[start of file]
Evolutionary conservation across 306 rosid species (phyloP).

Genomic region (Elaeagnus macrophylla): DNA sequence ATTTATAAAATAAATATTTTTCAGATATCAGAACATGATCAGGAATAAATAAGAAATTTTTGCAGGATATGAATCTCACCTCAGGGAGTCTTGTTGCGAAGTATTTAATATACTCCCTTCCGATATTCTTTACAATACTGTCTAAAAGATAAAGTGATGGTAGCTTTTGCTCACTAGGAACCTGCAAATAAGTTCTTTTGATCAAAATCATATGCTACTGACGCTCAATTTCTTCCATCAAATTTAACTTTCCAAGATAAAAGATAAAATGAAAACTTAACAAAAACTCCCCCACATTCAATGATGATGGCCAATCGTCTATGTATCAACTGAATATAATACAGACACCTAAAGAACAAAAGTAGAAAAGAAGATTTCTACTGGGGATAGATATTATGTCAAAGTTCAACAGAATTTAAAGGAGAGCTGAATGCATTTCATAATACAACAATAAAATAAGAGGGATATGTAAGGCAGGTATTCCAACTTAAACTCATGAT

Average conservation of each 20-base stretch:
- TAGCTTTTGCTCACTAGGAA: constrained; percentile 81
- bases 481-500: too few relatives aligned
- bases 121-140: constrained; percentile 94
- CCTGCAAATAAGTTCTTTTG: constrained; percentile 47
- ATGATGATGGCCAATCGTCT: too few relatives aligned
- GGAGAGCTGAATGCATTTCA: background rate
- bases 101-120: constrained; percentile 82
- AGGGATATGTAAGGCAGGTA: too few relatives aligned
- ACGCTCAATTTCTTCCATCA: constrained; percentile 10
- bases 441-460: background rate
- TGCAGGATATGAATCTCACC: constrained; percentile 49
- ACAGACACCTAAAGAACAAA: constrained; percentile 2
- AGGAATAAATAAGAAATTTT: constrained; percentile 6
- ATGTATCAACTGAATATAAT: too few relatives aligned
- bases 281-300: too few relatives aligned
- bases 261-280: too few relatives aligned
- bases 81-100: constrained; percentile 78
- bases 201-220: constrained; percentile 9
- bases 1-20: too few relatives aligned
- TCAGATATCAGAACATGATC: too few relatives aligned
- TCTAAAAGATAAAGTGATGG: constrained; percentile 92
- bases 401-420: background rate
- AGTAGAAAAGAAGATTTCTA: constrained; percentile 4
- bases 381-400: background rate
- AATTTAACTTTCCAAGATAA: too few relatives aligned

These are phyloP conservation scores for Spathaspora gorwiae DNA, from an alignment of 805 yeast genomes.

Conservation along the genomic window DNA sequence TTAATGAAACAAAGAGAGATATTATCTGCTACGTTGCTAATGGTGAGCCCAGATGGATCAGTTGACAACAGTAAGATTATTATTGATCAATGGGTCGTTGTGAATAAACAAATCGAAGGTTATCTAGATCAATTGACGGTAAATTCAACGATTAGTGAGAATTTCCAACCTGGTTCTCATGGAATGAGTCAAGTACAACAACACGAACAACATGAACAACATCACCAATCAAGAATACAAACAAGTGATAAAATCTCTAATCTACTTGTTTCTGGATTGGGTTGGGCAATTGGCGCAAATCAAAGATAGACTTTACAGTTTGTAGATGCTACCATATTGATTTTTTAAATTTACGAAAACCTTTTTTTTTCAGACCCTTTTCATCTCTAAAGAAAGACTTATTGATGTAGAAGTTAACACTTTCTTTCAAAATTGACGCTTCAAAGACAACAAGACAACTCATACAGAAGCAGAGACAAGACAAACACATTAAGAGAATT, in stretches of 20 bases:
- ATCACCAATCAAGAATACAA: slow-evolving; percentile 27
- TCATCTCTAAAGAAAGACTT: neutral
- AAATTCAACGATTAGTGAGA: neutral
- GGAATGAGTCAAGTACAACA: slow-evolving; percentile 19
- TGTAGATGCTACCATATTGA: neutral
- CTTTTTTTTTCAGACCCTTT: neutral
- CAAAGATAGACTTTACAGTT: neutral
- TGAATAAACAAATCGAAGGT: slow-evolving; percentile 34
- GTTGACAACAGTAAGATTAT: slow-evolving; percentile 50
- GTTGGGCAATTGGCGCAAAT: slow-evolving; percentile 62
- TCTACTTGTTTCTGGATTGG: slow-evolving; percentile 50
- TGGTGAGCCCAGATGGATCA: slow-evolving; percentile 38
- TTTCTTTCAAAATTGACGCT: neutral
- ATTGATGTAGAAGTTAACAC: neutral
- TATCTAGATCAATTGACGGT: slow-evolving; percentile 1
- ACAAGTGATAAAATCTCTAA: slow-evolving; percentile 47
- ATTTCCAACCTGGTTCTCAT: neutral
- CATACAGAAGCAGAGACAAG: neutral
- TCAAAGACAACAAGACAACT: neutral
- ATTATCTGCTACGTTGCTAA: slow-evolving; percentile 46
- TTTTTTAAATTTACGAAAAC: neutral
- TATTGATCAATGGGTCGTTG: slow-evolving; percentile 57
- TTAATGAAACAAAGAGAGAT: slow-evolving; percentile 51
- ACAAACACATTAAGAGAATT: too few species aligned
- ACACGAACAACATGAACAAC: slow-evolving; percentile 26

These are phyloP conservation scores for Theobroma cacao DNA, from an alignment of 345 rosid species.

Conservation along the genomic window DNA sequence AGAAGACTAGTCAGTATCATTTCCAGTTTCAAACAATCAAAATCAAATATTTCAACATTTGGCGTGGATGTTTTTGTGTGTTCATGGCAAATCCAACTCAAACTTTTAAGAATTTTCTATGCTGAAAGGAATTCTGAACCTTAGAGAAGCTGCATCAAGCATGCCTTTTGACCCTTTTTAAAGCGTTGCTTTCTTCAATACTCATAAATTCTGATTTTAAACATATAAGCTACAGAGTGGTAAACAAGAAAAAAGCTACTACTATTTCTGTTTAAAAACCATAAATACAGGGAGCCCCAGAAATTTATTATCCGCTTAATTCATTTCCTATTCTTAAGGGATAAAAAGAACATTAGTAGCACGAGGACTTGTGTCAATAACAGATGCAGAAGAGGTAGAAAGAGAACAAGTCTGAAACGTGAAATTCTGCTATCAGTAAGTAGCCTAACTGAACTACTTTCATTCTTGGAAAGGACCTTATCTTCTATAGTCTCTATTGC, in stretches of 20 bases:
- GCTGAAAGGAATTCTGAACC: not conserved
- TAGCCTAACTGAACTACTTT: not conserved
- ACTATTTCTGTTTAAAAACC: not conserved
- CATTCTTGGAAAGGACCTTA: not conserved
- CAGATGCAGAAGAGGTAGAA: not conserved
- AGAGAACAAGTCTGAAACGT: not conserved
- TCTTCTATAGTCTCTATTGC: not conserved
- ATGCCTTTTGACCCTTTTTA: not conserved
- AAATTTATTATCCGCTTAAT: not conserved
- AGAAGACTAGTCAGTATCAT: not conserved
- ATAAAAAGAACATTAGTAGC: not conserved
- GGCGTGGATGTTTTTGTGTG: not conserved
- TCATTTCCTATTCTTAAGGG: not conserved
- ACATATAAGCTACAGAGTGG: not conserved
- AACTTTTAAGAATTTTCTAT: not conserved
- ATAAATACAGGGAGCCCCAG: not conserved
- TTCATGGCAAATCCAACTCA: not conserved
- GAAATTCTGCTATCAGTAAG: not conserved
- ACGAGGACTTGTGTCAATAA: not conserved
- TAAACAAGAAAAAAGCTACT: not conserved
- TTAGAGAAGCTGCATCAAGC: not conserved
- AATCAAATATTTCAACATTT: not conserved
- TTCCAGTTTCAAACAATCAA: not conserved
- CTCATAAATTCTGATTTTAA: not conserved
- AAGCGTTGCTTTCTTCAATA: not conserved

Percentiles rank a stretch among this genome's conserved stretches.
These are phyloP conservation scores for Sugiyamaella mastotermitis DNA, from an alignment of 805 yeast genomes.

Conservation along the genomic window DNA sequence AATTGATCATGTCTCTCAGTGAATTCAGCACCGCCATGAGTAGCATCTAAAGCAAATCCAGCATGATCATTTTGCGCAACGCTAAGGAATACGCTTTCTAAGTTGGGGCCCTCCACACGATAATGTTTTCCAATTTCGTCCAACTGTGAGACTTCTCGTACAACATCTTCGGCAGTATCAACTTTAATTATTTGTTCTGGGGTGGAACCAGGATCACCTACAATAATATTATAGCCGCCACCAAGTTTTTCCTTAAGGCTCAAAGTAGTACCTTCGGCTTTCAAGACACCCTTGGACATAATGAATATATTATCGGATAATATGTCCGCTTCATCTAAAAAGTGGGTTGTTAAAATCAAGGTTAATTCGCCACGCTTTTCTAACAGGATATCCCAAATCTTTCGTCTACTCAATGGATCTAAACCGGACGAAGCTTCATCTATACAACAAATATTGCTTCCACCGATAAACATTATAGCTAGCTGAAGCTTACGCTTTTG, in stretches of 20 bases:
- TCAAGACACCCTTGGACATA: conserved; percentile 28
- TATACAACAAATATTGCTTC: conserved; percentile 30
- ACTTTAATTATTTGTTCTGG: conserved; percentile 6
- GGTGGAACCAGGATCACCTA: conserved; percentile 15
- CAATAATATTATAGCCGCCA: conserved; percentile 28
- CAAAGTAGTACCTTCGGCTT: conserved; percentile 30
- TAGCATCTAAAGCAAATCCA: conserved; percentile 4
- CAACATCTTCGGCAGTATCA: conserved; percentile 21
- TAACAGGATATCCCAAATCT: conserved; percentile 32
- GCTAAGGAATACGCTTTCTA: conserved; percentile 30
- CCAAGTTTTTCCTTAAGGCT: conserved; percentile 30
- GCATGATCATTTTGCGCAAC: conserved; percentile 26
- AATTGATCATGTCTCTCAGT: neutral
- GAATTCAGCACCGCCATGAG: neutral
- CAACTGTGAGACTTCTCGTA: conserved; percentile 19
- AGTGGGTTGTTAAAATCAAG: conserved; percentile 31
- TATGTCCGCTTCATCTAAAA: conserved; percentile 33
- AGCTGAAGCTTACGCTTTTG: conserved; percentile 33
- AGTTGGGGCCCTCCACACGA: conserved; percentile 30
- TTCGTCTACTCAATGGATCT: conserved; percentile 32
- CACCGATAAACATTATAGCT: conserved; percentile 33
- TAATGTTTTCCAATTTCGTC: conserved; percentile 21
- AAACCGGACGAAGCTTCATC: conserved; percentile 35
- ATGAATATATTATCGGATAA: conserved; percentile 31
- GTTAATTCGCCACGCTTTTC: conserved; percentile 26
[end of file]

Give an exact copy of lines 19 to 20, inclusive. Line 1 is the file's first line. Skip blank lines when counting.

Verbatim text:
- bases 261-280: too few relatives aligned
- bases 81-100: constrained; percentile 78